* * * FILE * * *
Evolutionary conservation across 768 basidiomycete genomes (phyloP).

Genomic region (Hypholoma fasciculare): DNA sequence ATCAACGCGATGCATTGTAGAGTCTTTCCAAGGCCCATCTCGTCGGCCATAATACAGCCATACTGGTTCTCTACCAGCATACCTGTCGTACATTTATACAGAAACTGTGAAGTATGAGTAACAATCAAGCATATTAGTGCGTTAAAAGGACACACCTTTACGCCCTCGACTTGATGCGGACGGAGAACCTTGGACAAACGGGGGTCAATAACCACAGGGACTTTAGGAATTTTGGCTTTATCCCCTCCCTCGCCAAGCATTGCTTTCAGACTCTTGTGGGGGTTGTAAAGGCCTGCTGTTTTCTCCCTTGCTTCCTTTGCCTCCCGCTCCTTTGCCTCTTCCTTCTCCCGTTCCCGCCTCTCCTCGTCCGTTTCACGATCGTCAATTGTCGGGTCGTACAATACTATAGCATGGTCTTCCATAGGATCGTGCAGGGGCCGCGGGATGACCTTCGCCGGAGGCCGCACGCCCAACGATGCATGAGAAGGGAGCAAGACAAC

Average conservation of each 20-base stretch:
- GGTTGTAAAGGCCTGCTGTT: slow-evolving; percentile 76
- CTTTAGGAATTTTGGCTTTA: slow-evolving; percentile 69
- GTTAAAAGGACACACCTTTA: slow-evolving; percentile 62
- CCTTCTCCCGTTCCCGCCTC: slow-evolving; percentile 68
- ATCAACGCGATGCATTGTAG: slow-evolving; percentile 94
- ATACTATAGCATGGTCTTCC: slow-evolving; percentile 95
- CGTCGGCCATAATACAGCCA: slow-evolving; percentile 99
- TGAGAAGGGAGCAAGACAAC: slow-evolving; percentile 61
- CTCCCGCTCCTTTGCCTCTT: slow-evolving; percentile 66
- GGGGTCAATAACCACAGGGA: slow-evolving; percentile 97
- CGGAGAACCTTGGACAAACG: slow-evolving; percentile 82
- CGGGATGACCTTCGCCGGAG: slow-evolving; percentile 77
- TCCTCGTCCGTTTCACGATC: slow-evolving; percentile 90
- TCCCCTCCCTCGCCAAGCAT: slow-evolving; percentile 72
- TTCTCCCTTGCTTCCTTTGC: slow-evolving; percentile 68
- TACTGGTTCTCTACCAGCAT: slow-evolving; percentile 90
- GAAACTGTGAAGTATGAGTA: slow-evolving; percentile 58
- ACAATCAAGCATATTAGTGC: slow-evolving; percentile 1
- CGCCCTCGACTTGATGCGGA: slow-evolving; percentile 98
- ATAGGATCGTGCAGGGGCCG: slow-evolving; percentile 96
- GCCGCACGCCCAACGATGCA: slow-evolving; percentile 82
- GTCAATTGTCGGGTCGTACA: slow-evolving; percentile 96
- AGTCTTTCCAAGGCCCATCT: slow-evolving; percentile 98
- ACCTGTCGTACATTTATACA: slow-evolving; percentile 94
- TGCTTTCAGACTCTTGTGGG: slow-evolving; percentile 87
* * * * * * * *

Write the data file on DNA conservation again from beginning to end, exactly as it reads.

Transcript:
Evolutionary conservation across 768 basidiomycete genomes (phyloP).

Genomic region (Hypholoma fasciculare): DNA sequence ATCAACGCGATGCATTGTAGAGTCTTTCCAAGGCCCATCTCGTCGGCCATAATACAGCCATACTGGTTCTCTACCAGCATACCTGTCGTACATTTATACAGAAACTGTGAAGTATGAGTAACAATCAAGCATATTAGTGCGTTAAAAGGACACACCTTTACGCCCTCGACTTGATGCGGACGGAGAACCTTGGACAAACGGGGGTCAATAACCACAGGGACTTTAGGAATTTTGGCTTTATCCCCTCCCTCGCCAAGCATTGCTTTCAGACTCTTGTGGGGGTTGTAAAGGCCTGCTGTTTTCTCCCTTGCTTCCTTTGCCTCCCGCTCCTTTGCCTCTTCCTTCTCCCGTTCCCGCCTCTCCTCGTCCGTTTCACGATCGTCAATTGTCGGGTCGTACAATACTATAGCATGGTCTTCCATAGGATCGTGCAGGGGCCGCGGGATGACCTTCGCCGGAGGCCGCACGCCCAACGATGCATGAGAAGGGAGCAAGACAAC

Average conservation of each 20-base stretch:
- GGTTGTAAAGGCCTGCTGTT: slow-evolving; percentile 76
- CTTTAGGAATTTTGGCTTTA: slow-evolving; percentile 69
- GTTAAAAGGACACACCTTTA: slow-evolving; percentile 62
- CCTTCTCCCGTTCCCGCCTC: slow-evolving; percentile 68
- ATCAACGCGATGCATTGTAG: slow-evolving; percentile 94
- ATACTATAGCATGGTCTTCC: slow-evolving; percentile 95
- CGTCGGCCATAATACAGCCA: slow-evolving; percentile 99
- TGAGAAGGGAGCAAGACAAC: slow-evolving; percentile 61
- CTCCCGCTCCTTTGCCTCTT: slow-evolving; percentile 66
- GGGGTCAATAACCACAGGGA: slow-evolving; percentile 97
- CGGAGAACCTTGGACAAACG: slow-evolving; percentile 82
- CGGGATGACCTTCGCCGGAG: slow-evolving; percentile 77
- TCCTCGTCCGTTTCACGATC: slow-evolving; percentile 90
- TCCCCTCCCTCGCCAAGCAT: slow-evolving; percentile 72
- TTCTCCCTTGCTTCCTTTGC: slow-evolving; percentile 68
- TACTGGTTCTCTACCAGCAT: slow-evolving; percentile 90
- GAAACTGTGAAGTATGAGTA: slow-evolving; percentile 58
- ACAATCAAGCATATTAGTGC: slow-evolving; percentile 1
- CGCCCTCGACTTGATGCGGA: slow-evolving; percentile 98
- ATAGGATCGTGCAGGGGCCG: slow-evolving; percentile 96
- GCCGCACGCCCAACGATGCA: slow-evolving; percentile 82
- GTCAATTGTCGGGTCGTACA: slow-evolving; percentile 96
- AGTCTTTCCAAGGCCCATCT: slow-evolving; percentile 98
- ACCTGTCGTACATTTATACA: slow-evolving; percentile 94
- TGCTTTCAGACTCTTGTGGG: slow-evolving; percentile 87